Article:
point sizes larger, pulled out visually so they look like headings (see below).

White space and simple fonts. Especially now that the majority of text in business is read on a screen, cluttered, wall-to-wall text can be hugely irritating. Make sure that you use fairly wide margins, 1.5 spacing if you can, and a decent, readable font. This is particularly important when your text may be read on small handheld smartphones and other dinky devices. They may be boring, but fonts like Arial and Times New Roman are universal and translate into readable prose in all but the most obscure email clients and readers.

Pull quotes. These are often used in newspapers and online news features and consist of a sentence or two short sentences pulled out visually from the main text, almost as an illustration. They work quite nicely to emphasise key points as long as you only include one, or maybe two in a long section of text. Most blogging systems have a pull quote feature whereby you highlight the section of text in question and then click the tab.

Bullet points. Useful to break up lists within long text sections, but don’t use too many.

What doesn’t work

Underlining. Using this to create emphasis just seems to clutter things up, especially on a screen – and don’t forget that an underline in online text often indicates a link, which just adds to the confusion. It’s better to use bold for emphasis (and not too much of it, either.)

Capital letters. Obviously you’ll use capital letters in their grammatically correct form (see Day 5) but never use them to create whole words and sentences as a means of attracting attention or emphasis. At best this looks amateurish, and at worst you’ll be accused of “shouting” – a real no-no in terms of internet etiquette. The only exception here might be if you’re working with a plain text only set-up that doesn’t offer a bold facility or different font sizes – then all you have to work with as a headline and cross heading style is all caps.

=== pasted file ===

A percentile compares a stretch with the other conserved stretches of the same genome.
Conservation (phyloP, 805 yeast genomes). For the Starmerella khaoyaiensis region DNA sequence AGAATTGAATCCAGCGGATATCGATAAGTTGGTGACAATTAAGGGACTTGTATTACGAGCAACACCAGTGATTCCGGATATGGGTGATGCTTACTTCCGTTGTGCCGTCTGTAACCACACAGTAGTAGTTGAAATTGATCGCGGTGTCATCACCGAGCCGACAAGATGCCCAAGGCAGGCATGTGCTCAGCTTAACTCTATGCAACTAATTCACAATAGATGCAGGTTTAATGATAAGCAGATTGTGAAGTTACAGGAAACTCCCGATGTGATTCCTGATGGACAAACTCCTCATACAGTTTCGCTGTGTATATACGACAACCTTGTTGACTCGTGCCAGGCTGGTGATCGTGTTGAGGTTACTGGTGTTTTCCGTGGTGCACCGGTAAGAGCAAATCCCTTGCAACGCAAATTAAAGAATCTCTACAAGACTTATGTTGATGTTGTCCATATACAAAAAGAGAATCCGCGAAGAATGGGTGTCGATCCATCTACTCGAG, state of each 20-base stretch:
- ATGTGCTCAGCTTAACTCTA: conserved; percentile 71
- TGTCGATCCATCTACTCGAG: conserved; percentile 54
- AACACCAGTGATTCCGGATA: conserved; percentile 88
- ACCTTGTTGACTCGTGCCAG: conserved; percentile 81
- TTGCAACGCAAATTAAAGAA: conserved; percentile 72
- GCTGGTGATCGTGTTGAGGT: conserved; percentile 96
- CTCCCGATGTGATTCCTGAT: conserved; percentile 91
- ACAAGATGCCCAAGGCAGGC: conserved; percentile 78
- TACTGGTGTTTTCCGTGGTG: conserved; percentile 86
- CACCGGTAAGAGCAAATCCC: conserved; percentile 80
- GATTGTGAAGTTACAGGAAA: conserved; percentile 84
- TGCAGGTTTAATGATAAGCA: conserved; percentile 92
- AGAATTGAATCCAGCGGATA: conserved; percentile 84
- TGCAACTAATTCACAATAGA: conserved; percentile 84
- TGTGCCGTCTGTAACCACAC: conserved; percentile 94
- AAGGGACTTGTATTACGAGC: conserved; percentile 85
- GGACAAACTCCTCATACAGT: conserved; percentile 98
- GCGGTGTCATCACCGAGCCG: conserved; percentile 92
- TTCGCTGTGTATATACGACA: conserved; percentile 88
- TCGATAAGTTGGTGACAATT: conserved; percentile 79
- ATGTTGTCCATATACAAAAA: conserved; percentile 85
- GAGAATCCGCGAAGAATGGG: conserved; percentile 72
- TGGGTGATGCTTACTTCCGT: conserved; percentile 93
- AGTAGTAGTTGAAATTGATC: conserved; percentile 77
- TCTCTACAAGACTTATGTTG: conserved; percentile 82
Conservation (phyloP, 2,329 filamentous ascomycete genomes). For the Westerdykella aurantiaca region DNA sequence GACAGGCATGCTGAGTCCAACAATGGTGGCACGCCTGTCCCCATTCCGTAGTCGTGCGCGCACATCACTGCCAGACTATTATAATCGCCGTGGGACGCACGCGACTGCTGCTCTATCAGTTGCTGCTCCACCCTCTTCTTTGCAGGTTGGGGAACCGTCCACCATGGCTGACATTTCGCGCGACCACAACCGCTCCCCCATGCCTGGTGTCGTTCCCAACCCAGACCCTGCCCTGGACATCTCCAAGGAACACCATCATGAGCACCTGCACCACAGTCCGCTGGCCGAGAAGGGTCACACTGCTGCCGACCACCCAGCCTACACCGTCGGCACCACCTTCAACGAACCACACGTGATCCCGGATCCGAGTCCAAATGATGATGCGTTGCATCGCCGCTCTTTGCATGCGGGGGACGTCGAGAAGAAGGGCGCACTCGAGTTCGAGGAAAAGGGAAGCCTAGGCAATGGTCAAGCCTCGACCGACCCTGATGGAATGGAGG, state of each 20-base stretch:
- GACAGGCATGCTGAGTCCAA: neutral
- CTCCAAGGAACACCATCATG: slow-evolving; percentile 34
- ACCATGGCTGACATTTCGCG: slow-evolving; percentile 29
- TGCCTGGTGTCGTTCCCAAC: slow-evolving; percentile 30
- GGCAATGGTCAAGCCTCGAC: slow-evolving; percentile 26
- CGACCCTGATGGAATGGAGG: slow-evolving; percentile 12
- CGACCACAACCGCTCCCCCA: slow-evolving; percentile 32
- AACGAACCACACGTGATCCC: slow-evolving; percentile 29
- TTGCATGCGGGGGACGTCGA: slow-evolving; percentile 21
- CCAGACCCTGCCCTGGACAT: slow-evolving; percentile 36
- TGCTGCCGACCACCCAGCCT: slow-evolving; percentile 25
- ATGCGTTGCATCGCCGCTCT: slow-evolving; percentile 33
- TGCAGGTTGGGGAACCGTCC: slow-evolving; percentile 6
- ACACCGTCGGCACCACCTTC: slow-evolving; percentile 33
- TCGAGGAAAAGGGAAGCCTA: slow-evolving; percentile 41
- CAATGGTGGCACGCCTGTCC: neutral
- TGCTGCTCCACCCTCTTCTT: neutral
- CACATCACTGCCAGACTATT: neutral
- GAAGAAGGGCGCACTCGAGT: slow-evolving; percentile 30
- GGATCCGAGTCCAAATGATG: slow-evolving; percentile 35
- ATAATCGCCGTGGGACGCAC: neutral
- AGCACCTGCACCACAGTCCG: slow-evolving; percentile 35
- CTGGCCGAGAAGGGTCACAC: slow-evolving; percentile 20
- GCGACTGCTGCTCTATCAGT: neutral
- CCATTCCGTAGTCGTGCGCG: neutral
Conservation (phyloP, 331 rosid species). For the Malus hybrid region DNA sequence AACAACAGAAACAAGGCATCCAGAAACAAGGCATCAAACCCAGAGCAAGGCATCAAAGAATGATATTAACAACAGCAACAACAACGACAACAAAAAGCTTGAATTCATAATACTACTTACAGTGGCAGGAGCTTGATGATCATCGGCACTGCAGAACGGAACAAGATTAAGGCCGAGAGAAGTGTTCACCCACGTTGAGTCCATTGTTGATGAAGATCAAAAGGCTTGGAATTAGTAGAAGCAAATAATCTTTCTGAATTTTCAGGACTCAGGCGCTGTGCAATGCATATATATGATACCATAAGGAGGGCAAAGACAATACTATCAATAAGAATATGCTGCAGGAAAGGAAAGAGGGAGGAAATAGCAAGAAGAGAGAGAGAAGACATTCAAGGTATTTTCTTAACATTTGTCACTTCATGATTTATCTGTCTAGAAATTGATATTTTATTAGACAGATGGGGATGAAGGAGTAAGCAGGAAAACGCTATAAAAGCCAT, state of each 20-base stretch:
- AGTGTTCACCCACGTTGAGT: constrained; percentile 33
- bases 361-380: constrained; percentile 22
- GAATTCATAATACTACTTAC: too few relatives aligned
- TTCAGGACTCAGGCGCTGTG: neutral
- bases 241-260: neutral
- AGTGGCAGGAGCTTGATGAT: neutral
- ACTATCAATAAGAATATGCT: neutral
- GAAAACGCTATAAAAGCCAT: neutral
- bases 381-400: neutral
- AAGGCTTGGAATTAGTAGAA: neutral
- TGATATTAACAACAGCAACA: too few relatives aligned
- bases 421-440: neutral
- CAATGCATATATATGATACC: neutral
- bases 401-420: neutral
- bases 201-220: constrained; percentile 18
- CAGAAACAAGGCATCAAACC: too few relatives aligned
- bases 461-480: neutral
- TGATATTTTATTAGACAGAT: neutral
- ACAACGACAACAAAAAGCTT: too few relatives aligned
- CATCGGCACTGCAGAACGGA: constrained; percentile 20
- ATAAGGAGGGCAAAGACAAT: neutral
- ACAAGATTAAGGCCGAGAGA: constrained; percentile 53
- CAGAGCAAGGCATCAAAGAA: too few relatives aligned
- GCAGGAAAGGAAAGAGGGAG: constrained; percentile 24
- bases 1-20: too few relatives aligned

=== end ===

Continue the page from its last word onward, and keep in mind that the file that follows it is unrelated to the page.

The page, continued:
Different font sizes in body text. You may think that you can emphasise a word in a paragraph by bumping up its font size, but believe me it looks weird, even if you put it in bold as well.

Long paragraphs. Whether online or offline, long paragraphs are awkward and tedious to read. Break them into shorter ones. Unlike essay writing for school or university where you have to keep all information pertaining to each key point in one droning, never-ending paragraph, the business world is much more sensible. The easier your text is to read, the more likely you are to gain your readers’ approval.

For a really useful 200-page guide to business writing in English, check out “Business Writing Made Easy” – you’ll find it very, very helpful! Click here

And for something a bit different, try the exercises associated with this article in my “30 Day Business Writing Challenge” – Click here

More in a few days … and if you have any questions about business writing in English please add them here in the comments section; I will try to answer them as well as I can!

Suze

photo credit: Robbert van der Steeg via photopin cc